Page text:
By staying aware, you could see these symptoms from far away. This might give you enough time to get out of harm's way. If you observe these symptoms, especially when accompanied by pinpoint pupils, you should consider getting away from or above the nerve agent.

Once you realize that a situation is unfolding in which multiple people are showing the same types of symptoms, start moving away from those people to limit your nerve agent exposure, which is our next step.

Limiting Exposure

This is the second priority when it comes to surviving a nerve agent attack. The most important thing to remember about limiting nerve agent exposure is that nerve agents are heavier than air.

Escape this deadly gas by getting above it or getting far away from the scene. Since sarin is colorless, tasteless, and odorless, it’s impossible to know where it’s coming from. However, if you head upstairs or to a high spot, you have a chance of getting above it.

If an attack happens outdoors, move as far from the affected area as possible and move uphill or toward higher ground. The nerve agent could wind up settling in a nearby depression and affect anyone nearby.

The better you understand the behavior of this gas, the better you will be able to limit your exposure.

If you want to be certain of the contamination, you might consider DETEHIT CWD-3 Nerve Agent Detection Strips. These detect nerve agents in the air, in food, and on equipment. They work in as little as 2–3 minutes. 

Additional features include:

  • Effectively detect all nerve agents (cholinesterase inhibitors)

  • Packaged in a compact waterproof tube for portability and protection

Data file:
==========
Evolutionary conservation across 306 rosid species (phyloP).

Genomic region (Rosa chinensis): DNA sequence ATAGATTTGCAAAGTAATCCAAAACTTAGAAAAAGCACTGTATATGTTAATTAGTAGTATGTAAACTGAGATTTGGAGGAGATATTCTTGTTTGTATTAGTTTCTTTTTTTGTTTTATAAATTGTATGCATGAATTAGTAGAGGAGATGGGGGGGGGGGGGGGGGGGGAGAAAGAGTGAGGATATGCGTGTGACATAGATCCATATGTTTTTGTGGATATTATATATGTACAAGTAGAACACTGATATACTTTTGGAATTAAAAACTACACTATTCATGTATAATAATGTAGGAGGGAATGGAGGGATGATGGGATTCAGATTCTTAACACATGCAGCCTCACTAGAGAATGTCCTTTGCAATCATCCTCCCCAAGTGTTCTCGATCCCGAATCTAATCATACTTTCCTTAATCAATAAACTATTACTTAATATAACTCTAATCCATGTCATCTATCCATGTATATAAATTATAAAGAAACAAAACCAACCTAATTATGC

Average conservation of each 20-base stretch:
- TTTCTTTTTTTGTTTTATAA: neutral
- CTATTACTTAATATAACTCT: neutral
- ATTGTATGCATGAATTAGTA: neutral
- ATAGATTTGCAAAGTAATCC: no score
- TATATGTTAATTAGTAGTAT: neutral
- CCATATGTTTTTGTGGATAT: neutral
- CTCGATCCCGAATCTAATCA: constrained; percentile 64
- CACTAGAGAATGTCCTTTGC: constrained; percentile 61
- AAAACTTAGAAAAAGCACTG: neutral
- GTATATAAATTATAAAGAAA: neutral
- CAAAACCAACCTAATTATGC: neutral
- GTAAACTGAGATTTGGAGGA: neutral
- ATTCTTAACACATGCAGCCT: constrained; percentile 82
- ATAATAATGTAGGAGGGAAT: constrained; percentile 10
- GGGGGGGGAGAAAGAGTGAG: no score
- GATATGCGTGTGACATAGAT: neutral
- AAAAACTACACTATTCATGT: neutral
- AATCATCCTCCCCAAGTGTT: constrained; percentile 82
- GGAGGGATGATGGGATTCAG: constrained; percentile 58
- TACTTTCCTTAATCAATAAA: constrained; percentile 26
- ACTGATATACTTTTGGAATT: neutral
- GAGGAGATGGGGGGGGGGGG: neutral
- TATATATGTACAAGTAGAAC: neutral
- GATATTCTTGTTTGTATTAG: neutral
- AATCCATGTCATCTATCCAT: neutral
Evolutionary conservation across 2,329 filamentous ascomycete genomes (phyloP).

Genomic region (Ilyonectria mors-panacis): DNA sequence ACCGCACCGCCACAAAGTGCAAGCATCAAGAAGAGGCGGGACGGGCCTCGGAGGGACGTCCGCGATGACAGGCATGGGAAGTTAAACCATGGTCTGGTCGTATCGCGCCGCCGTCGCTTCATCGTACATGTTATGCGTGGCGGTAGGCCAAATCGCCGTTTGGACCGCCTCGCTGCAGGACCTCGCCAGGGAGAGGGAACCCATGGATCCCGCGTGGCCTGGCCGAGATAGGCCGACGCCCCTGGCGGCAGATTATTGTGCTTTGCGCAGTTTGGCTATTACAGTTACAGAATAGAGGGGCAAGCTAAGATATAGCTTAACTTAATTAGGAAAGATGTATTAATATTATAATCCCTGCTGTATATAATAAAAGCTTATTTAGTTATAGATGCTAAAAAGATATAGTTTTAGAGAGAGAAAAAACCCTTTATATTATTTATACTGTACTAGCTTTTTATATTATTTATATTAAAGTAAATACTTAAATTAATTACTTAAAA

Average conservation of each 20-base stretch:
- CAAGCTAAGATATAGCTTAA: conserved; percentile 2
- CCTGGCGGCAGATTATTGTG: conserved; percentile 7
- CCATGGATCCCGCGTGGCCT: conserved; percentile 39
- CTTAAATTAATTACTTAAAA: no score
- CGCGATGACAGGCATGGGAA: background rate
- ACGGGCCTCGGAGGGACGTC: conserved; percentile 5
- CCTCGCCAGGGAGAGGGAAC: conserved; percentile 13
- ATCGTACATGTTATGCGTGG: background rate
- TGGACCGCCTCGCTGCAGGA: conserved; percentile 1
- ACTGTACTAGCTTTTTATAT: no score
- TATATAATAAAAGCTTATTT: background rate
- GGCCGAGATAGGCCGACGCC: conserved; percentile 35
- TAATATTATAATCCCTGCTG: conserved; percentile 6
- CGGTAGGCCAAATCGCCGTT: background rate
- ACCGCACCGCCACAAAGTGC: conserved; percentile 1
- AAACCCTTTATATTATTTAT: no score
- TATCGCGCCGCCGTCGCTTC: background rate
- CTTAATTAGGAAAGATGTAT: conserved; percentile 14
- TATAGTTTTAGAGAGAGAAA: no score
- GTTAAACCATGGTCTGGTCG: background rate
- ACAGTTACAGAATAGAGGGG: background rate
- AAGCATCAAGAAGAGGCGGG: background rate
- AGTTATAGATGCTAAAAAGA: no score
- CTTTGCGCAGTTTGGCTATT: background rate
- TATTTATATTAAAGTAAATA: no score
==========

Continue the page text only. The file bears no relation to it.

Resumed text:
• Know whether you've properly decontaminated your PPE before removal

  • 10 individually packaged strips, each enclosed in a mylar sleeve

Another life saving tool to have on your person is a proper CBRN (chemical, biological, radiological, nuclear) rated gas mask and filter. Few options can beat the MIRA Safety CM-6M Tactical Gas Mask and the NBC-77 SOF Filter. The mask features a wide panoramic visor that offers maximum field of view when navigating an escape route inside toxic environments. Additionally, it is constructed from brombutyl rubber, making it highly resistant to CBRN agents like sarin gas. The NBC-77 SOF Filter is a top of the line CBRN-rated filter that can guard against a wide array of chemical agents for a limited time.

Sarin gas, like all nerve agents, are highly skin absorbent, necessitating the need for a full bodied protective solution. The MIRA Safety MOPP-1 CBRN Protective Suit is the perfect tool for the job. Unlike hazmat suits, a MOPP suit offers an activated carbon lining that acts like a human sized filter skin. This means gases like sarin are being filtered out across the entire body.

(Image source: Image courtesy of Blue Line Syndicate Group)

The advanced materials of the suit’s construction allow it to also be semi-permeable, allowing your skin to breathe and trap far less hot air inside. Under prolonged use, the MOPP suit will dramatically decrease the likelihood of dehydration and fatigue when compared to an impermable hazmat suit. Pair this suit with butyl gloves and boots as well as a gas mask for maximum protection.


Finally, let’s look at decontamination. Your ability to decontaminate yourself after exposure to sarin gas is critical to your recovery from such an attack. Nerve agents like sarin gas can get in your hair, on your clothing, and even on your skin. It will affect any part of your body it comes in contact with.

For a robust, uncompromising decontamination solution, MIRA Safety offers the DS-1 Decontamination Shower. This is an industrial grade, portable shower is trusted by professional teams out in the field, as it is able to provide 20 minutes of continuous on-site deep cleansing of CBRN residue on clothing and skin.